You don't have to remove your names. If you leave them on you will be granted the visa BUT if you don't go to OZ in the specified time (usually 12 months from date of medicals- the validation period) your visa will no longer be valid but if he goes his will be.

 

In other words you can all be on the visa grant but not all of you need to go to Oz. You not going will not stop him from going.


So many wineries ......so little time :yes:

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Guest DOUBLE BOGEY

Hey Brokenhearted,

 

I read your post and understand where you are right now as My Wife and I are in the process of metally adjusting to a new life proposed!!.

 

A couple of things that may help you. Firstly, your Husband may seem to "Controlling" you but I suspect that as he has committed to making a new life for YOU ALL in Australia he is probably sh***g himslelf that he may end up alone, with your combined dreams in tatters.

 

People say stuff in the heat of the moment to try and make others understand how resolute they feel. I have been married for 24 years, and several times in our marriage strong views have had to be expressed, sometimes ultimatums and often tantrums just to get things moving along.

 

You need to decide if you love this man enough to follow him across the globe. If you do, take a deep breath and get going cos life my friend is just to short to sit and wait it out. This is not a rehearsal, you only get one shot at it and there are no gaurentees. The best you can do is place your trust in the one you love, keep your family together and start looking forward to a brave new life in a fantastic Country.

 

We men are not very good at expressing our feelings or supporting those we love when they are suffering, and you may just be suffering from a little bout of baby blues (not depression - thats a term invented by health care professionals just to make you feel inadequate).

 

I am not a religious person but I remember well from my wedding service the words of Saint Paul in his letter to the corinthians. "There are three great virtues, FAITH, HOPE AND LOVE and the greatest of these is LOVE"

 

With all the crap life throws at you, if you have the love of a man and you love him, that will be enough wherever you end up.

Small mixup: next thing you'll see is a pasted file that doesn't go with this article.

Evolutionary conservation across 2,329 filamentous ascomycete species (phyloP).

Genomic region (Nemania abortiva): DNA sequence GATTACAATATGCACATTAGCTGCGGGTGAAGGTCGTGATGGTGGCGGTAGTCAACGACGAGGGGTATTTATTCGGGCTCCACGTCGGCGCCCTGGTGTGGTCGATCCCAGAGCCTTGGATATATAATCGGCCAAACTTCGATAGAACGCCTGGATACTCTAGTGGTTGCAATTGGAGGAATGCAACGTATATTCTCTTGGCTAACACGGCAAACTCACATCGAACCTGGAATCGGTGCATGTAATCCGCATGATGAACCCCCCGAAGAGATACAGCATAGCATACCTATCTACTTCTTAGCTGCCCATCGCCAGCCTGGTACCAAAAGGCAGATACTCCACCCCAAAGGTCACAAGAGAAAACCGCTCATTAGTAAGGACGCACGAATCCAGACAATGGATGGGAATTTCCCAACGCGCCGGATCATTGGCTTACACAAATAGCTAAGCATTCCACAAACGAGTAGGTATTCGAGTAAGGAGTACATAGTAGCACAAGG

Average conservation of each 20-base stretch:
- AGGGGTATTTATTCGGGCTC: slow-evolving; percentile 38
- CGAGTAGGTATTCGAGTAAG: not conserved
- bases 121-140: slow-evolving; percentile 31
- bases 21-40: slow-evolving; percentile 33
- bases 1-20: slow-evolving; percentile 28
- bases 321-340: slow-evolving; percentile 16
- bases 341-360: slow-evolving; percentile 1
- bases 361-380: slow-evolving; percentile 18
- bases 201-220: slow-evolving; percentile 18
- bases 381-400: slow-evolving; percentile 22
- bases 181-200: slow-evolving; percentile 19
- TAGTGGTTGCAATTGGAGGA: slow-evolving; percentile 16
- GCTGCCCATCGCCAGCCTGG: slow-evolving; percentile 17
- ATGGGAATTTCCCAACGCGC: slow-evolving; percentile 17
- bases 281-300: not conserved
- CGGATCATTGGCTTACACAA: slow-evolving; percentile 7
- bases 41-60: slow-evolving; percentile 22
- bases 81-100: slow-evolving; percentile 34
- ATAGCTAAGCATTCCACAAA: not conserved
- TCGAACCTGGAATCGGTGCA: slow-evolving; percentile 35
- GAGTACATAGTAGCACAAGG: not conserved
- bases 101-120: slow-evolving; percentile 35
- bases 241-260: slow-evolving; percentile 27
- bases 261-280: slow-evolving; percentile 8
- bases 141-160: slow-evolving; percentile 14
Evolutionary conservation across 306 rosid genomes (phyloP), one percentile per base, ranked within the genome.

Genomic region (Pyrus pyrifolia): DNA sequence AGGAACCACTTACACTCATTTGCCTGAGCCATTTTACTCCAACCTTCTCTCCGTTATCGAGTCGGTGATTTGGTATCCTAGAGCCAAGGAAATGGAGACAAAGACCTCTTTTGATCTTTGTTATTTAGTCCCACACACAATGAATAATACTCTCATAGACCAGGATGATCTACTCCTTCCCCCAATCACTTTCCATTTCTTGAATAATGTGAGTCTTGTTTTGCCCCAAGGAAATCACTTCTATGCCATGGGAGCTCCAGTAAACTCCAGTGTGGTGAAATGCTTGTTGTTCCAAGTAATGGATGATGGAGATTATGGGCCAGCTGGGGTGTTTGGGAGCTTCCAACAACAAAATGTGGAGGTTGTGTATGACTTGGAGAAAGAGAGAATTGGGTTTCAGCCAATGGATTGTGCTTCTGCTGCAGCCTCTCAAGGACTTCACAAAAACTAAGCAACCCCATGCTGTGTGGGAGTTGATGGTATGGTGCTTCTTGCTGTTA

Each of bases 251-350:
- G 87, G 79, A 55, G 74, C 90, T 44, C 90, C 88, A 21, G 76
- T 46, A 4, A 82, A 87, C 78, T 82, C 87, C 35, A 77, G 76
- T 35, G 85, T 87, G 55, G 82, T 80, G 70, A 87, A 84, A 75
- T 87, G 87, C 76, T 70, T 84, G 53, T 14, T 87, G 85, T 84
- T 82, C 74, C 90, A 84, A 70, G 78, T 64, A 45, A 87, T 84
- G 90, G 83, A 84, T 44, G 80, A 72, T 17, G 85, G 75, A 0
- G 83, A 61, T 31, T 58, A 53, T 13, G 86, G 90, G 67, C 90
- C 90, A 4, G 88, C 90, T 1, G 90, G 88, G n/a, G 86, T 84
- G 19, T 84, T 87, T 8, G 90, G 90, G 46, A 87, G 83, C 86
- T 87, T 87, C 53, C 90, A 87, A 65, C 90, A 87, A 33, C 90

Good luck.

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Guest chris955

I'm sorry but if I was in your situation there is no way in the world I would follow this man to the other side of the planet. He is trying to escape his responsibilities to another child and has told you he will go regardless of your decision.

It is quite possible you wont settle here as many don't and then you will quite literally be trapped somewhere you don't want to be.

My advice for what it's worth is stay were you have a family network and find a man capable and willing to commit to you and your child.

The sunshine and beaches wont make you happy in the long-term.

Again I am sorry to be frank but I see this as an untenable situation to be honest.

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Hi

Why not let him go on his own, just say to him I want you to be established before I come over with the kids, this is what we did, my husband came first for 4 months Then when he is out of the picture see how you feel a couple of months down the line.

 

Your doubts must be telling you something, especially the reason he is coming so he can get away from the CSA what a man. You have your children now, they need a happy mum, if you have a good family around you and support network, please think very carefully, you will be totally dependent on him for everything, and the days can get very lonely in oz with young kids, especially in the beginning, when your oh will be at work and you are home all day.

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Guest Brokenhearted
You don't have to remove your names. If you leave them on you will be granted the visa BUT if you don't go to OZ in the specified time (usually 12 months from date of medicals- the validation period) your visa will no longer be valid but if he goes his will be.

 

In other words you can all be on the visa grant but not all of you need to go to Oz. You not going will not stop him from going.